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Connecticut: The PTFA Does Not Preempt Eviction Statutes

Posted By USFN, Tuesday, May 6, 2014
Updated: Tuesday, October 13, 2015

May 6, 2014


by Meghan E. Smith
Bendett & McHugh, P.C. – USFN Member (Connecticut, Maine, Vermont)

The Connecticut Appellate Court recently issued a decision where it discussed the applicability of the federal Protecting Tenants at Foreclosure Act (PTFA) to Connecticut eviction laws. In the case of Customers Bank v. Boxer, 148 Conn. App. 479 (2014), the appellate court affirmed the judgment of the trial court, which found that the defendant had failed to meet his burden of proof to establish that he was a bona fide tenant under the PTFA, thereby triggering the 90-day notice required by that act. On appeal, it was determined that there was sufficient evidence to support the trial court’s conclusion that the defendant did not establish that the value of the repairs or improvements made to the property was commensurate with the fair market value rent of the property.

The PTFA does not define the term “receipt of rent,” so the appellate court turned to the Connecticut General Statutes for guidance. The court specifically stated that the “PTFA does not preempt state law with respect to the requirements of eviction proceedings.” The appellate court went on to cite federal cases that have stated that the PTFA “does not create a federal right of action, but indeed provides directives to the state courts” and “the PTFA is not a recognized area of complete preemption” (emphasis added). Therefore, Connecticut eviction statutes are not preempted by the PTFA.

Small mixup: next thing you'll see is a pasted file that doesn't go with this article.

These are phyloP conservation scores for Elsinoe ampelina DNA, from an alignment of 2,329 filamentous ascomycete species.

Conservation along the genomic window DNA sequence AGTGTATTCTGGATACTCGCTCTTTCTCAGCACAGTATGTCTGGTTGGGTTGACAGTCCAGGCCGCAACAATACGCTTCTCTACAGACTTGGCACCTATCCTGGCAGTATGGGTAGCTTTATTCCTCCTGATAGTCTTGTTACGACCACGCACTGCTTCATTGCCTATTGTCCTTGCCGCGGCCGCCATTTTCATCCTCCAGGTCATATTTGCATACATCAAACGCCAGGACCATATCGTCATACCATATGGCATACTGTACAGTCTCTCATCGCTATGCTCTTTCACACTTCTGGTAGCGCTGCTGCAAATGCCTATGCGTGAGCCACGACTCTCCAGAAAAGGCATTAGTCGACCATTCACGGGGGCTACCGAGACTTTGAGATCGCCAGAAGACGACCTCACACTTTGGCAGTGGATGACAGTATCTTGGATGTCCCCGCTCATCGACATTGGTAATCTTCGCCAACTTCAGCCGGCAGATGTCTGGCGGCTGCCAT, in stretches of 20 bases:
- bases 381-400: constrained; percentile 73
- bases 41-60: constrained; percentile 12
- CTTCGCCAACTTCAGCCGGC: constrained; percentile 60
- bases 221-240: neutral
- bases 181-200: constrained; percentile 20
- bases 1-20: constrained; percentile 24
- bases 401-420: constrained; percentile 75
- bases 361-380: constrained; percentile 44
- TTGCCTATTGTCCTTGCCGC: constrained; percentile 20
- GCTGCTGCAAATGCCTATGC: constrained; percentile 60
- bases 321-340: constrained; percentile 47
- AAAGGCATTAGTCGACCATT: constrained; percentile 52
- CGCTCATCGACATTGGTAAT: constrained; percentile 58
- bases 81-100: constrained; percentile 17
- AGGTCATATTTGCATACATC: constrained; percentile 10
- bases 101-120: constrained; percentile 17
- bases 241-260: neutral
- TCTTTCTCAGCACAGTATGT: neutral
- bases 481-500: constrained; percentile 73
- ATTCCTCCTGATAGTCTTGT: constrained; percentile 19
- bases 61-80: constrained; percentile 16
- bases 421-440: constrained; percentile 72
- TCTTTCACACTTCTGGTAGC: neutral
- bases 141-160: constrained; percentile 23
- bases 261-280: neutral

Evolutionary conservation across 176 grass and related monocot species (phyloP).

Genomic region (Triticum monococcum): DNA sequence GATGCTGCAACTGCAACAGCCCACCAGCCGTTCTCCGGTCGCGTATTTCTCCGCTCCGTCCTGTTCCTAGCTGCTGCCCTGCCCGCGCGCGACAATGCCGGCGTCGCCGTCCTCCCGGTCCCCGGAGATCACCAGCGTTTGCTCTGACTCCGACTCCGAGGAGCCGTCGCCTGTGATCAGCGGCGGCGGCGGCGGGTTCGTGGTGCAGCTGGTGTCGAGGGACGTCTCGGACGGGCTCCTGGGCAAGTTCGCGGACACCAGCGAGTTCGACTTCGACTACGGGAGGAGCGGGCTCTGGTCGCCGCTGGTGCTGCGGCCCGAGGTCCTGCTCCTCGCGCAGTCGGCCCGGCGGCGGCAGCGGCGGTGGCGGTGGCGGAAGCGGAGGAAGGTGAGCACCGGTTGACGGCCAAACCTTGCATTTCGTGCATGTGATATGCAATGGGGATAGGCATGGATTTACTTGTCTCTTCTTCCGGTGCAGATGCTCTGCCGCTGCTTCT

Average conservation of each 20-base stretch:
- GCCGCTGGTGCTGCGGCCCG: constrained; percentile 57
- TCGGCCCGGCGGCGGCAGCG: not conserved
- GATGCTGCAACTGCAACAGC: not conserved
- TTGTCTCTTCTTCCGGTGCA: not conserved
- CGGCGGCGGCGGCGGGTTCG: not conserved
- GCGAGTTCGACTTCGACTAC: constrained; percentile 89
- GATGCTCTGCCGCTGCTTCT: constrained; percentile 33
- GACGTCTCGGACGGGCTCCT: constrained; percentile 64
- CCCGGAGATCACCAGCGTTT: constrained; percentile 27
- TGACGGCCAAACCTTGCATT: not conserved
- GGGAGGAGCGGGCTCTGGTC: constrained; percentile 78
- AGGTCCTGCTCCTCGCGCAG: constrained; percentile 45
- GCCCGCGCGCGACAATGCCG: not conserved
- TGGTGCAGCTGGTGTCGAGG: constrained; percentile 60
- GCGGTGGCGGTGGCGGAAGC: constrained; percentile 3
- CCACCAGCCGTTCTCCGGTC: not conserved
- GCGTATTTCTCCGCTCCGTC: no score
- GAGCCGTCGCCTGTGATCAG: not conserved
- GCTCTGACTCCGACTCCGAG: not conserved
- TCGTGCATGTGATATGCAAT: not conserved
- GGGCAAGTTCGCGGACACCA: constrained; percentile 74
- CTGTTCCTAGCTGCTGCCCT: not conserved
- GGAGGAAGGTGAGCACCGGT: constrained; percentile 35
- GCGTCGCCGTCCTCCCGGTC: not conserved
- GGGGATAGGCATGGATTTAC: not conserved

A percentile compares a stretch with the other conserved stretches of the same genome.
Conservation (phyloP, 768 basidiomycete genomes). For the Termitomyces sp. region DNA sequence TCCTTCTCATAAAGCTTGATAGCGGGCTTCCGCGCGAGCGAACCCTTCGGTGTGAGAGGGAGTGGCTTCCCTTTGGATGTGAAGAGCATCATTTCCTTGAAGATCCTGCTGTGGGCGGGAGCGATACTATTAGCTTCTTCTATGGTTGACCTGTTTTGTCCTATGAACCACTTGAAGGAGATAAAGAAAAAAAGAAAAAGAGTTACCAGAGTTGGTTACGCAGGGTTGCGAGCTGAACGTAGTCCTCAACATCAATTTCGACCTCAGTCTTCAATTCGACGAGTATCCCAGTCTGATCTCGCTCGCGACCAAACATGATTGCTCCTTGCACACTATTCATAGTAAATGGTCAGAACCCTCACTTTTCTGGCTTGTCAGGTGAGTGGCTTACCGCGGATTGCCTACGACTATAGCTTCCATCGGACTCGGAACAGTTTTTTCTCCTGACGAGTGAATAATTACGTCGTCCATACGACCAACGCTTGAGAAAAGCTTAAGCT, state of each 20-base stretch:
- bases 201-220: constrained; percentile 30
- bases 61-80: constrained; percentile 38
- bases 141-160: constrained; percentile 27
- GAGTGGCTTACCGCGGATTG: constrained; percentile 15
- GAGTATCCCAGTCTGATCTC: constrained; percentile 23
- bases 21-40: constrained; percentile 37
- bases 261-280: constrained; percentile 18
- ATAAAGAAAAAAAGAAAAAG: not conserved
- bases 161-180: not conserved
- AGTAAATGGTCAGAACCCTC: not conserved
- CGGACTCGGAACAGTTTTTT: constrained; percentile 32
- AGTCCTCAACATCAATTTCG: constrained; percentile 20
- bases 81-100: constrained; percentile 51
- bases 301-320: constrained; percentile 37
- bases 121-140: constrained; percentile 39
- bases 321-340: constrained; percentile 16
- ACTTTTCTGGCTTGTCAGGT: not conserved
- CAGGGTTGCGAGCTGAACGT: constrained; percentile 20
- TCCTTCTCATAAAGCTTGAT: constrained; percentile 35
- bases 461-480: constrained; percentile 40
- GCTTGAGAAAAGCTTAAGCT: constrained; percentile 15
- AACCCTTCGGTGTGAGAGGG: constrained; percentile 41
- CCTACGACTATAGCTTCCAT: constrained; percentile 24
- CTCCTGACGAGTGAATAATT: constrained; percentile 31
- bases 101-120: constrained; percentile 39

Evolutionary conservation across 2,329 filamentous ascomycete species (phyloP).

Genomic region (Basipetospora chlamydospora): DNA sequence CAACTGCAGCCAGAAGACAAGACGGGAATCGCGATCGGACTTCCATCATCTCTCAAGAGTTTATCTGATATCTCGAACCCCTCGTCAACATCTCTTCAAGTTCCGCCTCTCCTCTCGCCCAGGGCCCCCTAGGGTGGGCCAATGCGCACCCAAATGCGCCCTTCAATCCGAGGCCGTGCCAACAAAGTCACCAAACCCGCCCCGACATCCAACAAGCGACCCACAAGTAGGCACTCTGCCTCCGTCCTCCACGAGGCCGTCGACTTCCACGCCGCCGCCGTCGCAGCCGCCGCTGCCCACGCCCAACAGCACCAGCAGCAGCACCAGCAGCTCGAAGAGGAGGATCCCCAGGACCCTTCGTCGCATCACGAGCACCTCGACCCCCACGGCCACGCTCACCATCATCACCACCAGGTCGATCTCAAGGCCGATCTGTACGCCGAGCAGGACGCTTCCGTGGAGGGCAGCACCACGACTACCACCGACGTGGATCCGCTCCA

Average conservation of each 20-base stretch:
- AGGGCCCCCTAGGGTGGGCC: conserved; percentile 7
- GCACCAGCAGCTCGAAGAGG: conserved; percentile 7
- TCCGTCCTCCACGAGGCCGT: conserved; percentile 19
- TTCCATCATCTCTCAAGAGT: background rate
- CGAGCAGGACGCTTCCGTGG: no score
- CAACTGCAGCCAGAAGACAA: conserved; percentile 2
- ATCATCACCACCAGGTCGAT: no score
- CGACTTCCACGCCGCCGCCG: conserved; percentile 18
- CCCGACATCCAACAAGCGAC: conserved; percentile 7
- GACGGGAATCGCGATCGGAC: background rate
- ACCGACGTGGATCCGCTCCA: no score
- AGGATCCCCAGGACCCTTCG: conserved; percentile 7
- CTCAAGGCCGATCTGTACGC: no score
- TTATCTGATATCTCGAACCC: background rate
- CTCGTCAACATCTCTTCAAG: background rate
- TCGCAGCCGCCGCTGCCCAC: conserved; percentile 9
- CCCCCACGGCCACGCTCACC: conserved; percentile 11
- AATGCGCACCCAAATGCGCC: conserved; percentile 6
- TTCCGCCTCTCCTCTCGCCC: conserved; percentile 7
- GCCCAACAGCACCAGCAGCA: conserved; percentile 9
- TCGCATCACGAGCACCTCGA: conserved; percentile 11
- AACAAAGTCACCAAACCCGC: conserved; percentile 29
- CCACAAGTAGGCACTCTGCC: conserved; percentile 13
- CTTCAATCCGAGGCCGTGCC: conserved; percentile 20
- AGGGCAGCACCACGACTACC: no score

This is important in regards to Connecticut General Statutes § 47-19. This statute provides in relevant part that a lease exceeding one year is not effectual against any persons other than the lessor and lessee unless it is in writing, executed, attested, acknowledged, and recorded in the same manner as a deed of land. Tenants in summary process actions where the landlord has been foreclosed often present leases ranging from two to four years in term that have not been attested, acknowledged, and recorded on the land records. Frequently they will obtain counsel who will try to argue that the PTFA “preempts” C.G.S. § 47-19 and the lease is enforceable against the new owner. This Connecticut Appellate Court decision will assist greatly in defending against those arguments.

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